44. The method as in claim 41, wherein delivering the electronic representation includes sending the electronic representation via e-mail.
45. The method as in claim 41, further comprising receiving user input via the Internet, and wherein processing includes altering the electronic representation of a desired image in accordance with the received user input.
46. The method as in claim 41, further comprising receiving and delivering, via the Internet, information associated with the electronic representation of a desired image.
47. The method as in claim 46, wherein information associated with the electronic image includes at least one of the following: billing information, payment information, image identification information, address information, service selection options, archive information, and image processing options.
48. A signal embodied in a propagation medium, said signal comprising:
at least one instruction enabled to record a plurality of electronic representations of an image formed on a film, said electronic representations requiring further processing before being suitable for viewing;
at least one instruction enabled to process the plurality of electronic representations to generate a processed electronic representation of the desired image via the Internet.
49. The signal as in claim 48, further comprising at least one instruction enabled to store the electronic representation of a desired image in a database.
50. The signal as in claim 48, further comprising at least one instruction enabled to maintain an Internet web page, and wherein said delivering includes transmitting information in response to a user action initiated via the Internet web page.
51. The signal as in claim 48, wherein said at least one instruction enabled to deliver includes at least one instruction enabled to send the electronic representation via e-mail.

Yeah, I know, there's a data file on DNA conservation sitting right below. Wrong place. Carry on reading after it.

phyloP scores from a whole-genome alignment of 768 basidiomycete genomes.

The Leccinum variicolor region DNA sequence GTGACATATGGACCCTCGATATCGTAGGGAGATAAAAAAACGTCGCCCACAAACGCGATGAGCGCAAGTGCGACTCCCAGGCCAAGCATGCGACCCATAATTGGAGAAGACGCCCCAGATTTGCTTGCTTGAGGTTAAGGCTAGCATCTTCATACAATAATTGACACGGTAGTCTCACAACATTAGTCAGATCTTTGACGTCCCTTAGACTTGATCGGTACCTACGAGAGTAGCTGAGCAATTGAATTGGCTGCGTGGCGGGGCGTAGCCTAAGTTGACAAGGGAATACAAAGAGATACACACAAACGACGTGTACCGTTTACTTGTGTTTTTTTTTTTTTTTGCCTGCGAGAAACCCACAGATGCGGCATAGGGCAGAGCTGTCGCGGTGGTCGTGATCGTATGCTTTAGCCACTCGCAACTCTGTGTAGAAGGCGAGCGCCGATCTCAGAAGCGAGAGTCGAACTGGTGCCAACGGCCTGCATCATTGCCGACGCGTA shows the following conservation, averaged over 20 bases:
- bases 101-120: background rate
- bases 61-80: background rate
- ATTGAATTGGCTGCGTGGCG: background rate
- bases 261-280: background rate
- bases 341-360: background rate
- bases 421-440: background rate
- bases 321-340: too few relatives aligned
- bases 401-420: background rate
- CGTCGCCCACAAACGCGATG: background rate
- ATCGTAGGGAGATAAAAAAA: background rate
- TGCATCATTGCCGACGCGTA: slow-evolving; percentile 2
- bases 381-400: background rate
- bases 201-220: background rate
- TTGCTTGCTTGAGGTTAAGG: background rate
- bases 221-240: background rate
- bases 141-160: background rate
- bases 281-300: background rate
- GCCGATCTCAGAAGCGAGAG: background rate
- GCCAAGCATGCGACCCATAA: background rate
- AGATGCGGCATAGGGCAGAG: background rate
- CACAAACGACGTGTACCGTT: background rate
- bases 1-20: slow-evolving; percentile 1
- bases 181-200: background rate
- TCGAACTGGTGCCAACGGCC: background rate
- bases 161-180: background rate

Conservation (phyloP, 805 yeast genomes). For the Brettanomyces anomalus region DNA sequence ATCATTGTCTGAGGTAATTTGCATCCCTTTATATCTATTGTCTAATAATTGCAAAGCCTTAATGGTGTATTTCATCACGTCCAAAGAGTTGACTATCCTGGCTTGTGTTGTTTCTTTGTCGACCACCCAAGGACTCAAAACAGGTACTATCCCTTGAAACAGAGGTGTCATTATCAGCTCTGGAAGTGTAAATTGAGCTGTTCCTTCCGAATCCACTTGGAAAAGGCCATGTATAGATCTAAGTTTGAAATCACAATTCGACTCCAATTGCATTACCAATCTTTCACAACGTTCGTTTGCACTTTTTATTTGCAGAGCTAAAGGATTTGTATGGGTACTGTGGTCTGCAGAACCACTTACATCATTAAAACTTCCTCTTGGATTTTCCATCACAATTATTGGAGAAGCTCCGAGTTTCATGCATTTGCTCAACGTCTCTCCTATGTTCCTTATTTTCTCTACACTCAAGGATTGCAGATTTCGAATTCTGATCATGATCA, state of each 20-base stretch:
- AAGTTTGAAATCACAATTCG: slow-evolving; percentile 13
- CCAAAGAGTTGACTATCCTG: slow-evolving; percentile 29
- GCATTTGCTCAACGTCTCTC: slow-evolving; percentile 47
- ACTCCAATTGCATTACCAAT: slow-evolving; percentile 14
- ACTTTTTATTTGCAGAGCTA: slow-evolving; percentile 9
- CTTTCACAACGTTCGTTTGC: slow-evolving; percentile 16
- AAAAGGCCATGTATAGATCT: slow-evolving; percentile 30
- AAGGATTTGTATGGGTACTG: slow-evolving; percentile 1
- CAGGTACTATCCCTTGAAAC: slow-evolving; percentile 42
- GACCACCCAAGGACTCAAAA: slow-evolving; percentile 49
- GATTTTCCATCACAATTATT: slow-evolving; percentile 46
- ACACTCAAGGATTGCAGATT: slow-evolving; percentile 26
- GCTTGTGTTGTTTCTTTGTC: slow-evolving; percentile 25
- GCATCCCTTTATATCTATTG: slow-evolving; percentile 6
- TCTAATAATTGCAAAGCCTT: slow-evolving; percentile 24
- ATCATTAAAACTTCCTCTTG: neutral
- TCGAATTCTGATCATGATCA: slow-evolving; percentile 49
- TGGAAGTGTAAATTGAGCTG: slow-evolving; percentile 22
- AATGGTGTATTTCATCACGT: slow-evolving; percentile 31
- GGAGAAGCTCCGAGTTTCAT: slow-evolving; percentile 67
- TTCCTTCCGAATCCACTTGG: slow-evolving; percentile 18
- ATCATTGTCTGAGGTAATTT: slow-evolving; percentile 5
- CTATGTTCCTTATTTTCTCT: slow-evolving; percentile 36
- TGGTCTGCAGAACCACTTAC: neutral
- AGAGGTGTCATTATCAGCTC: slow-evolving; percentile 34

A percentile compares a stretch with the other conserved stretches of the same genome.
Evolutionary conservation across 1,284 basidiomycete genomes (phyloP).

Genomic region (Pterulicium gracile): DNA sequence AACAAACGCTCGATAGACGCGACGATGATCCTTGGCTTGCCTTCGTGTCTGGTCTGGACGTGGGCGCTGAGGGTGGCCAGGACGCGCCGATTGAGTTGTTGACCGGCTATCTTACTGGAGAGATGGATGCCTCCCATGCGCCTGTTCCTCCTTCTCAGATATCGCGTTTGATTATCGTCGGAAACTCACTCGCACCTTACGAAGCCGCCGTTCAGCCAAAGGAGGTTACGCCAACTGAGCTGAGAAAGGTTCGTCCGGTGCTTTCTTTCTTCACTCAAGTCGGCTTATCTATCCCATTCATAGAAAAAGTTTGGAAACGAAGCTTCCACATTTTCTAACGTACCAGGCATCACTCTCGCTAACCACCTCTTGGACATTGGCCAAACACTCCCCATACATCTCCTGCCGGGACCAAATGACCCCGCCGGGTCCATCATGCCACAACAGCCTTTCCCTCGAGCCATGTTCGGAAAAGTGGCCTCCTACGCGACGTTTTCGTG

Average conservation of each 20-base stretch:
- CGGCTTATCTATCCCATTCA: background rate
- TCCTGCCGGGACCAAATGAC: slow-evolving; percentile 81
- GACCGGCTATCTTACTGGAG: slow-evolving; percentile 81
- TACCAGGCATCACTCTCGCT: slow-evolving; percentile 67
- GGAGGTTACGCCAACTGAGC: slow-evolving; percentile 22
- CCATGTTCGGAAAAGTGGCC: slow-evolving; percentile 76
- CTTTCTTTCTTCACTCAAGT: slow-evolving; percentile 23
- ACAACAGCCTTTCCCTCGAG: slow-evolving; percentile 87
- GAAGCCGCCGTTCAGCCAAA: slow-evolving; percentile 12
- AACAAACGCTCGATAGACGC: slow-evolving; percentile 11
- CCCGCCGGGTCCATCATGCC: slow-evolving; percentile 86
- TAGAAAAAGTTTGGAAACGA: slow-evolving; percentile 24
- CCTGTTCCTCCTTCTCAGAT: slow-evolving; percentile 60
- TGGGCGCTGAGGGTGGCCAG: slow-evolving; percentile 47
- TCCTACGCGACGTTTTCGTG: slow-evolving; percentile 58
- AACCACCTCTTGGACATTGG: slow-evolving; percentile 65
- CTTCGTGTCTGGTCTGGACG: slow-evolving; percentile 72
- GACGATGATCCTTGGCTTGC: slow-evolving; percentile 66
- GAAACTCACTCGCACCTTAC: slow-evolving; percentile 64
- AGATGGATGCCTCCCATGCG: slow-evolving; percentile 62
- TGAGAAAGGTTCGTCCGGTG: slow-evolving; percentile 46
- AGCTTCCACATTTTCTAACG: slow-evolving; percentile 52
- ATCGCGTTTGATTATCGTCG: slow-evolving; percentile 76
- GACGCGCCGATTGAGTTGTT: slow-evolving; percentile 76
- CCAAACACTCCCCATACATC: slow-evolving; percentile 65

52. The signal as in claim 48, further comprising at least one instruction enabled to receive user input via the Internet, and wherein said at least one instruction enabled to process includes at least one instruction enabled to alter the electronic representation of a desired image in accordance with the received user input.
53. The signal as in claim 48, further comprising at least one instruction enabled to receive and deliver, via the Internet, information associated with the electronic representation of a desired image.
54. The signal as in claim 53, wherein information associated with the electronic image includes at least one of the following: billing information, payment information, image identification information, address information, service selection options, archive information, and image processing options.
55. A storage and retrieval system for electronic images, said system comprising:
a plurality of electronic image archives, said plurality of image archives enabled to store electronic images recorded from film and information associated with said electronic images;
a plurality of image delivery systems, said plurality of image delivery systems enabled to encode physical media with representations of said electronic images; and wherein